Fraser firs at Daisy Hill farm.  Still got a couple years to go, but eventually I’ll be cutting my own.

Quiz Answers

Some great guesses!

Most identified the seed head of a Clematis – this one is Clematis tibetana, also known as Orange Peel clematis due to the leathery golden-orange petals/bracts. It’s a late bloomer anyway, and the profusion of swirly seed heads sparkle in the autumn sun.  Quite vigorous when compared to the large-flowered clematis species and hybrids; more along the lines of sweet autumn clematis  (Clematis terniflora).  Covers small structures and slow-moving terrestrials in a single season.

The second was a stumper – though most folks were barking up the right tree/annual/perennial and guessing some apetalous members of the Asteraceae.

It’s Ajania pacifica (most of us learned it as Chrysanthum pacificum or Dendranthema pacificum) or "gold and silver chrysanthemum".  A very well-behaved, low, mounding, old-school perennial; best with good drainage and plenty of sun.  One of the last perennials to bloom for us; it’s also very frost-tolerant. The gray-green foliage is edged in white, and despite several hard frosts, still looks great.

Meat in Compost?

Over the years I’ve gotten a lot of questions about how to compost.  I’m not a composting expert, and don’t want to pass myself off as one, but I do understand the basics and I like to think of myself as a proponent of composting.  Having said that, there is a composting practice which I’m asked about frequently that I never know quite how to answer.  Should you put meat into your compost?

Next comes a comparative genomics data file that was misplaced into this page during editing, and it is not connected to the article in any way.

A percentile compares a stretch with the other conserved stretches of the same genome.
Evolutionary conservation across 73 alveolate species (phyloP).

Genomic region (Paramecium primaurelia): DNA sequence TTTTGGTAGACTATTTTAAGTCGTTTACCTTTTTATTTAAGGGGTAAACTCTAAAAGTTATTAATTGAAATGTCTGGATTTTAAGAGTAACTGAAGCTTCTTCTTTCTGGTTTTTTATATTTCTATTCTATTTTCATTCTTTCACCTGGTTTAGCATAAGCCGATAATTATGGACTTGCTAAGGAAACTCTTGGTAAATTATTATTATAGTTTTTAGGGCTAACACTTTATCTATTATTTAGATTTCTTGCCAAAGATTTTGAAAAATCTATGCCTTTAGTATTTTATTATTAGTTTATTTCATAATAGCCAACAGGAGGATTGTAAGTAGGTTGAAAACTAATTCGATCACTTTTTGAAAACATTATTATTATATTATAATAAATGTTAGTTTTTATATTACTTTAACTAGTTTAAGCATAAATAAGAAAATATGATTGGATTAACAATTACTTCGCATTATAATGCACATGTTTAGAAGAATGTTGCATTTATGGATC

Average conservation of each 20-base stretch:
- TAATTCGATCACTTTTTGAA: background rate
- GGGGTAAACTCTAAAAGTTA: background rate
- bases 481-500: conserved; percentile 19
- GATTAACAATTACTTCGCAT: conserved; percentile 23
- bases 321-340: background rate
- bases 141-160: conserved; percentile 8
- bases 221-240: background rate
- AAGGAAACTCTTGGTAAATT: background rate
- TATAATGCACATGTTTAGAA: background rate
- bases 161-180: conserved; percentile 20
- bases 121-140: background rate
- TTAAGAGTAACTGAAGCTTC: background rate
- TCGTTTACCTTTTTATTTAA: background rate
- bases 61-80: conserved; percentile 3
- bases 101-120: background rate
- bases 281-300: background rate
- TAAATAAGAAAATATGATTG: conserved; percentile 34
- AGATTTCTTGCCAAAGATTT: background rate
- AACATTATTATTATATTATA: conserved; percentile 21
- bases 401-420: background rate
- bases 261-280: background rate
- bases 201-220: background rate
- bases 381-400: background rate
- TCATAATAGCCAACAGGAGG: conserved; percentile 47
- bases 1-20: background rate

The easy answer to the question of whether meat belongs in compost is that it is an organic material which will break down just fine along with all of the vegetable matter in your compost.  But there’s more to it than that.  I’ve been to some areas that specifically forbid meat in compost because of the vermin that it will attract.  And it’s true, at least to some extent, that meat attracts vermin.  Rats, raccoons, and other mammals will go after meats.  It’s the high protein content.  How can they resist?  While leaves and grass can have as much as 4% nitrogen, meats will typically have between 5 and even as high as 16% nitrogen.  Of course they go for it! 

Besides the vermin issue, if raw meat is placed in a compost pile it tends to stink, especially if it isn’t mixed into the pile.  Cooked meat (table scraps) breaks down a little bit more slowly than raw meat and doesn’t stink as much.  Because of the high nitrogen content of meat it will get a compost pile to compost a little bit faster.  Personally, I’m in favor of using meat in compost piles as long as you’re careful to turn the pile frequently to keep it inside the pile where it can’t do as much harm.  If you’re a casual composter then you might want to avoid using meat because of the potential problems.  So there it is – in my mind the answer to whether you should put meat in compost or not comes down to how closely you like to monitor your pile, whether there are laws against it in your area, and also the likelihood of mammals getting into it where you live.  Also, at most meat should be a small component of a compost pile — not the main component.